Workers in industrialised countries have been predominantly employed in high-valued added, high productivity production processes. Moreover, from 1945 onwards they have made significant achievements within national social pacts. In exchange for accepting capital’s prerogative over the organisation of the work process and the private ownership of the means of production, they were allowed to participate in increasing profits through rising wages and expansive welfare states. Increasing export through free trade agreements implied directly secure jobs and higher wealth levels for workers. By contrast, workers in the Global South have not experienced these positive dynamics. They have mainly been integrated into the global economy as exporters of agricultural goods and raw materials. Where there has been a diffusion of manufacturing especially since the 1970s, it has often been in the area of labour intensive industries, areas characterised by low productivity. Even China, often hailed as a success story of development by liberals, continues to rely on its vast army of cheap labour in order to remain competitive. Moreover, while there has been a convergence in the importance of manufacturing output for national economies between the Global South and industrialised countries, this has been in a declining sphere of economic activity. With services becoming ever more important for the generation of wealth, it is no surprise that income inequalities between developing and developed countries have remained. At the global level, therefore, free trade links countries in the core, which export high productivity/high-value added goods and increasingly services, with countries in the periphery, the exports of which are based on low productivity. As Ernest Mandel argued, ‘on the world market, the labour of a country with a higher productivity of labour is valued as more intensive, so that the product of one day’s work in such a nation is exchanged for the product of more than a day’s work in an underdeveloped country’ (Mandel 1975: 71-2). Hence, countries in the periphery have become locked into relations of unequal exchange in which surplus value is transferred from the periphery to the core. This has resulted in an intensified polarisation between countries in the core and countries in the periphery.

In short, capitalist development has been highly uneven and so-called ‘free trade’ policies have extended this unevenness. Free trade is only one component in the process of uneven and combined development. And yet, especially after the expansion of the trade agenda during the GATT Uruguay Round and the WTO Doha negotiations into areas of intellectual property rights, trade in services and investment, free trade has taken up an ever more central position in the current attempt to continue the accumulation of surplus value on a global scale. In a way, the expanded free trade agenda is a mechanism of reconstituting the exploitative relationship between the core and periphery afresh.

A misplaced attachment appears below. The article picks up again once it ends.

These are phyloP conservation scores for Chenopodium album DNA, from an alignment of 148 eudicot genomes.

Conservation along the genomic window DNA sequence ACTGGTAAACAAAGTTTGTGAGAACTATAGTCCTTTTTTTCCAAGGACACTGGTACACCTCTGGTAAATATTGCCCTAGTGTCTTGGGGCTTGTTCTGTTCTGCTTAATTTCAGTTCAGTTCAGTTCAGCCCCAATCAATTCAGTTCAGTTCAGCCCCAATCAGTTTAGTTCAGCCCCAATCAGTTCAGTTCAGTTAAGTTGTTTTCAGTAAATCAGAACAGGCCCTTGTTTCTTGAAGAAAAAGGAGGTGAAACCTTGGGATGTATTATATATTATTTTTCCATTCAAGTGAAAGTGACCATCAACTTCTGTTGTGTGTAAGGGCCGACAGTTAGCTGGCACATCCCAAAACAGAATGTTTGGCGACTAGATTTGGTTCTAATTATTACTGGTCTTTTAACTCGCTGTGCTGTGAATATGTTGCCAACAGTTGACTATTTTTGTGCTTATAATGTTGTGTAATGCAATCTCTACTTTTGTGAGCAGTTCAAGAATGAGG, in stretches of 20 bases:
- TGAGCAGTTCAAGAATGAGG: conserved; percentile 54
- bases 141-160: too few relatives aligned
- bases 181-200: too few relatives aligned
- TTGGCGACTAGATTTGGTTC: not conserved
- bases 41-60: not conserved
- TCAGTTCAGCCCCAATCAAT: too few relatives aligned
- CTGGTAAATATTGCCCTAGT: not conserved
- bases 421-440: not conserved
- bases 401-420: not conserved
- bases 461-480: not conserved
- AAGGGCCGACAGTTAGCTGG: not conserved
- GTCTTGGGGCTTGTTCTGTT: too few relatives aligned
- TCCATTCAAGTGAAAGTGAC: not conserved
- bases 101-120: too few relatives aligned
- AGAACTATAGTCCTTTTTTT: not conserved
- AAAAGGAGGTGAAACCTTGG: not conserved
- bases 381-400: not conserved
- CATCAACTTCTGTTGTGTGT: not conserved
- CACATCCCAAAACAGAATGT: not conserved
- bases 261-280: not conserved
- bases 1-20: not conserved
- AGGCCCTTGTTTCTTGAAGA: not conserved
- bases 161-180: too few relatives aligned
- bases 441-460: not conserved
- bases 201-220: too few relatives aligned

Free trade and transnational labour solidarity

by Alejandra H. Covarrubias

As a result of this unevenness, different national trade unions are in different positions within the global capitalist social relations of production. Unsurprisingly, although workers from around the world are exploited in the capitalist social relations of production based on wage labour and the private ownership of the means of production, this does not automatically imply that it will be in their immediate and obvious interest to join forces. Transnational solidarity between national labour movements in relation to free trade policies is anything but automatic. As indicated above in the example of the WTO Doha negotiations in 2008, this expanded free trade agenda has led to tensions within the global labour movement. On the one hand, trade unions in the North especially in manufacturing have supported free trade agreements. They hope that new export markets for products in their sectors will preserve jobs. On the other, trade unions in the Global South oppose these free trade agreements, since they often imply deindustrialisation and the related loss of jobs for them. Transnational solidarity is difficult to achieve as a result.